Essays > Winter Darkness: A Time to Tango.


Break out the tango music and get up off the couch, neighbors -- the days are getting longer!  I’m writing this on the Winter Solstice, when in Flint, perched as we are at 42 degrees North Latitude, we had just nine hours and four seconds of light.  By the time you read this, on or after Jan. 12, our portion of sunlight already will have expanded by 16 minutes.  I think we should use that extra quarter hour for dancing.

 Actually, my musical elixir is old school Soul, born right out of the viscera of Michigan hollers and rough streets.  Here’s a suggestion:  Aretha Franklin’s "Jewels in the Crown: All Star Duets" – starting with Jumpin’ Jack Flash and Keith Richards, and including, of course, “You Make Me Feel Like a Natural Woman” with the dream backup of Bonnie Raitt and Gloria Estefan.  I don’t care if you’re 90 years old with creaky bones and the rheumatiz – you can still shake your booty. Even a little upper body dancin’ in your Laz-Y-Boy would help.    Get the heck up and sluff off the dolor of darkness.

 Because we all know how these dark days of December and January bring us down.   It’s 3:30 in the afternoon right now and already the world is dimming.  At this time of year, the sun at our latitude struggles only 24 degrees above the horizon at solar noon (not the same as “clock noon,” I’m sure you know) – creating those meager slants of light over Burroughs Park – assuming, that is, the sun actually breaks out of the cloud cover at all.

 A friend of mine from Texas who found herself in Flint with her academic husband often cited her lowest moment here – in one of the houses of our very neighborhood.  It was a winter day, somewhat like today, overcast and slushy, and she went down her basement stairs to get the laundry.  Looking out the narrow basement windows, she said, all she saw was sleety snow coming down onto leafless shrubs. A huge, engulfing sorrow came over her, she said, and she stood there on the basement stairs and burst into tears. (She should have felt lucky to have an interesting “Michigan basement,” in my view, but that’s another story.) She and her PhD hubby fled back to San Antonio, presumably largely for mood enhancement, shortly thereafter.

 I kind of know what she meant.  In my still-arrogant late twenties, I returned to the Midwest after eight years in sunny places, Southern California and Polynesia, where the colors really were like a Gauguin painting, an audacity of red-orange-yellow-green-blue-indigo-and-violet.  I swooped into Ohio in late November into a bowl of gray.  After the hibiscus and orchid, a world of oatmeal.  I hated it.   I’d dissociated myself with overcast weather by then as a matter of pride and self-improvement, and I looked on people stuck in this dismal weather as mildly pitiable, if not morally deformed.  Why, I remember asking, would ANYBODY stay in such a gloomy place? I took off for the winter in Phoenix, Arizona, but by the next fall, I landed despite my better judgment in Ann Arbor, and that was 28 cloudy years ago.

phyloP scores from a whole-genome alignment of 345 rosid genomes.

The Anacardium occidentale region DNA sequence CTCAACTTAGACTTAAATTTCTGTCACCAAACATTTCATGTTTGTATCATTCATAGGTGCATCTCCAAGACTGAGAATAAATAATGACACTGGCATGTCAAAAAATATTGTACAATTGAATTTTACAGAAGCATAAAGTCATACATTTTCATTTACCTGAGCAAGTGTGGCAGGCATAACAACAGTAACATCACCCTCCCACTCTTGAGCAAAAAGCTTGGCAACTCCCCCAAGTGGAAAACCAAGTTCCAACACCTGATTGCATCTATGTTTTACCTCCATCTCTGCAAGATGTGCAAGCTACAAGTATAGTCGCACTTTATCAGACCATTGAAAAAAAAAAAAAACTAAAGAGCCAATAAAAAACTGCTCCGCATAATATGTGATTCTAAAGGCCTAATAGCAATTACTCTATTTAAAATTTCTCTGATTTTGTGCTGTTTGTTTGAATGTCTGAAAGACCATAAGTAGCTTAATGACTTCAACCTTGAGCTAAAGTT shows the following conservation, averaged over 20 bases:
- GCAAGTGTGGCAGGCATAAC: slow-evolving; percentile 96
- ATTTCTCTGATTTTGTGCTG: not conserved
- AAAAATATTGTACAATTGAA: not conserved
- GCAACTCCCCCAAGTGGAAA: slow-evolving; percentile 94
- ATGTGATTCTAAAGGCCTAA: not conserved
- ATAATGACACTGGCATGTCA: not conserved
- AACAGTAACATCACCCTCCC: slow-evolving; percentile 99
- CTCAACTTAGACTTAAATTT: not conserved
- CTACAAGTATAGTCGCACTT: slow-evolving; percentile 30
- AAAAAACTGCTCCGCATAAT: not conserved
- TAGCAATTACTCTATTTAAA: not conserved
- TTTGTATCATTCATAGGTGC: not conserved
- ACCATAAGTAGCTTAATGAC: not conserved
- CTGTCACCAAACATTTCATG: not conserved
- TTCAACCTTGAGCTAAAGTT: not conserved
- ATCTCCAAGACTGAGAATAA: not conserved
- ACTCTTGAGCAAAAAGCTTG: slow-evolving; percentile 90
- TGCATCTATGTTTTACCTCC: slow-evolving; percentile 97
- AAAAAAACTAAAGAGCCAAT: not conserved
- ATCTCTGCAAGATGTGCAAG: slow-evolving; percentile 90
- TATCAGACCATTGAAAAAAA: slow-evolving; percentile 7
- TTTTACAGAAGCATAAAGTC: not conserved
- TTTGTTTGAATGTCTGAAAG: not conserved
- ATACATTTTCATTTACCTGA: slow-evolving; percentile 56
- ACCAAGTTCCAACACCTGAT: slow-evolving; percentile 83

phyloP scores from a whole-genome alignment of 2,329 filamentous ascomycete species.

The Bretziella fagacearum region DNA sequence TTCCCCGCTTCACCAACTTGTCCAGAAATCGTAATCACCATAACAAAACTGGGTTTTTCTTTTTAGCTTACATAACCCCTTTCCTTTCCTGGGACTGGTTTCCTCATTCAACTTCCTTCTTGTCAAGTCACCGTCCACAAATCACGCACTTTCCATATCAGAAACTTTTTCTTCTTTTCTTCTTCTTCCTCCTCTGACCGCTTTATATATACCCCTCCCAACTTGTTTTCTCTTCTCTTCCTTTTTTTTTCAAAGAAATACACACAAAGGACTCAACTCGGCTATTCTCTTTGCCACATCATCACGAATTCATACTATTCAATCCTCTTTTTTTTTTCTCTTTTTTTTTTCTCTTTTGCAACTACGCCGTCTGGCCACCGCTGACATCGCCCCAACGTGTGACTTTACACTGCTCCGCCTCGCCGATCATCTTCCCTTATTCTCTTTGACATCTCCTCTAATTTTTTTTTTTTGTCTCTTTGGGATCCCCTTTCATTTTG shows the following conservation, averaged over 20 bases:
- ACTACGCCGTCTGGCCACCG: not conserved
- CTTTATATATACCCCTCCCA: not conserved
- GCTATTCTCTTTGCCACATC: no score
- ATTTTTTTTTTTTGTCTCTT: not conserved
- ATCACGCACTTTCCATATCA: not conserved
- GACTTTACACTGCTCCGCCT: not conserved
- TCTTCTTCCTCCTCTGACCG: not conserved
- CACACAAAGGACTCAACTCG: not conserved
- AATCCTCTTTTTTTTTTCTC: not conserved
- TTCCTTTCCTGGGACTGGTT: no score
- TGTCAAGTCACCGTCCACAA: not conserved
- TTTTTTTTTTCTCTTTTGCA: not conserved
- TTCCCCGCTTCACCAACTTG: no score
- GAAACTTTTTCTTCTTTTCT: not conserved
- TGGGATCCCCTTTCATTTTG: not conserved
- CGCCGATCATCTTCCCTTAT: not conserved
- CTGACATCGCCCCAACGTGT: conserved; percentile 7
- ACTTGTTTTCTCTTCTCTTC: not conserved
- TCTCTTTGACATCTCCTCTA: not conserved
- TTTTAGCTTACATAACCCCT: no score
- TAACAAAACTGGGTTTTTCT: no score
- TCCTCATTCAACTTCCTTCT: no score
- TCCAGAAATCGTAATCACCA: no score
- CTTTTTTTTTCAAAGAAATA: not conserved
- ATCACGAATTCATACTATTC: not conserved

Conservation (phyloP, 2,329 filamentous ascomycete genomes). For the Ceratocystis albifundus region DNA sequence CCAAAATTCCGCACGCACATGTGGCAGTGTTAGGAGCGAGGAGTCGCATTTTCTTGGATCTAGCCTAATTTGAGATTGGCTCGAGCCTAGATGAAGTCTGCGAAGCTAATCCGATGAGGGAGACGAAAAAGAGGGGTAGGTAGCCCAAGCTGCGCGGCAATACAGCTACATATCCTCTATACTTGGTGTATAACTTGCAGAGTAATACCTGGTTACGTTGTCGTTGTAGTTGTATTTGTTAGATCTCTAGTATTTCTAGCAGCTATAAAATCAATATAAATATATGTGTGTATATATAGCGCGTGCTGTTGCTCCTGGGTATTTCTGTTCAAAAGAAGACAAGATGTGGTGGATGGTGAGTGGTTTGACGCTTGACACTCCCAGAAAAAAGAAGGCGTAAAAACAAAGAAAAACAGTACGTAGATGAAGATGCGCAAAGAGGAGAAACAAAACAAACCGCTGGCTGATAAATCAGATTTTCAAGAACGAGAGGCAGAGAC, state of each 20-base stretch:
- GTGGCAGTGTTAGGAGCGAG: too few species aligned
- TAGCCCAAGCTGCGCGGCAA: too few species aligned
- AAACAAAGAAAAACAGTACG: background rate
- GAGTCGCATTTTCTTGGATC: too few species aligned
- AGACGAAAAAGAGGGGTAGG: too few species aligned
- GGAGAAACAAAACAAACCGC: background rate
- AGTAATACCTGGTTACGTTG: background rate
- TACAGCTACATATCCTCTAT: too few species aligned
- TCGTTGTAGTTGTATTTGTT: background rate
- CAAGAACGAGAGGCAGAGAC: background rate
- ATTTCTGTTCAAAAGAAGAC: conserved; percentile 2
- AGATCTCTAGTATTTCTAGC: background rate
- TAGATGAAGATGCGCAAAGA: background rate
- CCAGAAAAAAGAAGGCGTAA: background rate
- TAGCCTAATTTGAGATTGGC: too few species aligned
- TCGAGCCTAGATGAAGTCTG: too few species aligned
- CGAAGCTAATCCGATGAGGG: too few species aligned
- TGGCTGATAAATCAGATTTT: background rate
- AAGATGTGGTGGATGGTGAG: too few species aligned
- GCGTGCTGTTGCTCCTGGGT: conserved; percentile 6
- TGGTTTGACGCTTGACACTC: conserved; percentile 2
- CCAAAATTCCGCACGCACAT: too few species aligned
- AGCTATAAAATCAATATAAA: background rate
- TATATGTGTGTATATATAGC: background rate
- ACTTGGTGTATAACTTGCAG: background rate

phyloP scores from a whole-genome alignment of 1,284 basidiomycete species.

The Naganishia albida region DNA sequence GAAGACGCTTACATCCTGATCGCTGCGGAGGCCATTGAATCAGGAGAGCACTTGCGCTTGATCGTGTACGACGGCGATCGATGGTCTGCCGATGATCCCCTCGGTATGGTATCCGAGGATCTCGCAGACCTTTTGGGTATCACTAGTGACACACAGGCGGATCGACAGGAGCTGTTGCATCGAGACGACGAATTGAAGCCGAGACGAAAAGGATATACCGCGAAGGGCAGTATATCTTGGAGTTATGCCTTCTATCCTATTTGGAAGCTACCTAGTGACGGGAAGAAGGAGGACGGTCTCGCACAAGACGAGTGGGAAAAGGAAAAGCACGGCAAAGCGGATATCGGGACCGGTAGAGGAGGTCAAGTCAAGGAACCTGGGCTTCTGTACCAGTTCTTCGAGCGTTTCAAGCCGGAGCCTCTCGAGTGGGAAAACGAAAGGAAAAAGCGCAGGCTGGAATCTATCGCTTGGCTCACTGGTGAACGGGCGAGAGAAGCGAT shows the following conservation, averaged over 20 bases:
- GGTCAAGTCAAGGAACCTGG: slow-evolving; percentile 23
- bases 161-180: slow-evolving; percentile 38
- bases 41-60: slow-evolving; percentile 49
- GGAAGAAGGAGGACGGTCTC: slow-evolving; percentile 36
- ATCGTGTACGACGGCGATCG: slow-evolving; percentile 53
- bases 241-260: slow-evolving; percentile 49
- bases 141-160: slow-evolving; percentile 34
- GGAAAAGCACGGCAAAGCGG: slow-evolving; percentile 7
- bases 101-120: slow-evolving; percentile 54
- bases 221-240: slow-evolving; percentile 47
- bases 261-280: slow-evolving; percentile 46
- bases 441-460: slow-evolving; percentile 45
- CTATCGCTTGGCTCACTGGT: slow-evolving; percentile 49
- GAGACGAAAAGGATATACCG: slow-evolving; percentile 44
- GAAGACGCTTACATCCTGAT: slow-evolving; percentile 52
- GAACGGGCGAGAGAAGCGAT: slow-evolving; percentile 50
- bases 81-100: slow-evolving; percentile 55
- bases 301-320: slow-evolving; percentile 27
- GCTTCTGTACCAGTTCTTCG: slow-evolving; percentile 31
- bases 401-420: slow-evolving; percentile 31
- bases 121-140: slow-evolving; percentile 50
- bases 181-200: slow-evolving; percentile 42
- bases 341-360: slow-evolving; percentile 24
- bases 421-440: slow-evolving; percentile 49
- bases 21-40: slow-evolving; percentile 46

By now, if I have any middle-aged dignity, I should be able to answer my sanctimonious young self. Okay, yes, I can:  I suspect there is something in Midwesterners, especially once we finally grow up, that makes us love our weather, including the winter dark – fitting context for the duende, as Lorca might have said, this yin and yang, this circadian symphony of contrasts. Dare I say it’s nourishing?  I confess:  as a poet, I secretly cherish the melancholy brought on by winter dark.  Too much sun is frankly hazardous for me -- like too much happiness, a bad career move.  

 Like the main character in my novel, I’m night blind, so sunset marks the hour I begin to be less sure of the evidence of my senses, feeling my way from room to room.  This is not such a bad thing for a writer:   “Dawn breaks where no sun shines,” that brooding Welshman Dylan Thomas pointed out.  The other night, a moonless one, I was groping my way back from the bathroom at what adults understand to be the emotionally dangerous hour of 4 a.m. I felt lonely and all too aware of life’s brief span.  Then at the door to my office, my usually useless nocturnal eyes picked up a half dozen little red lights, a couple of them blinking.  It took me a second to realize what they were:  the computer, two printers, the shredder, the router and on the floor, the surge suppressor.  Six tiny signs of electronic companionship. They salved my angst.  My pathetic rods and cones focused on those points of light with almost absurd relief -- connections to the rest of the world, and evidence of my daytime life, waiting for sunrise.  I clambered back into bed a little bit cheered.  Sometimes it takes the darkness.

 And here's something to dance about, as we twist and shout toward June 21: every day brings more than a minute toward the coming exuberance of our latitude – those 15 hours of summer daylight.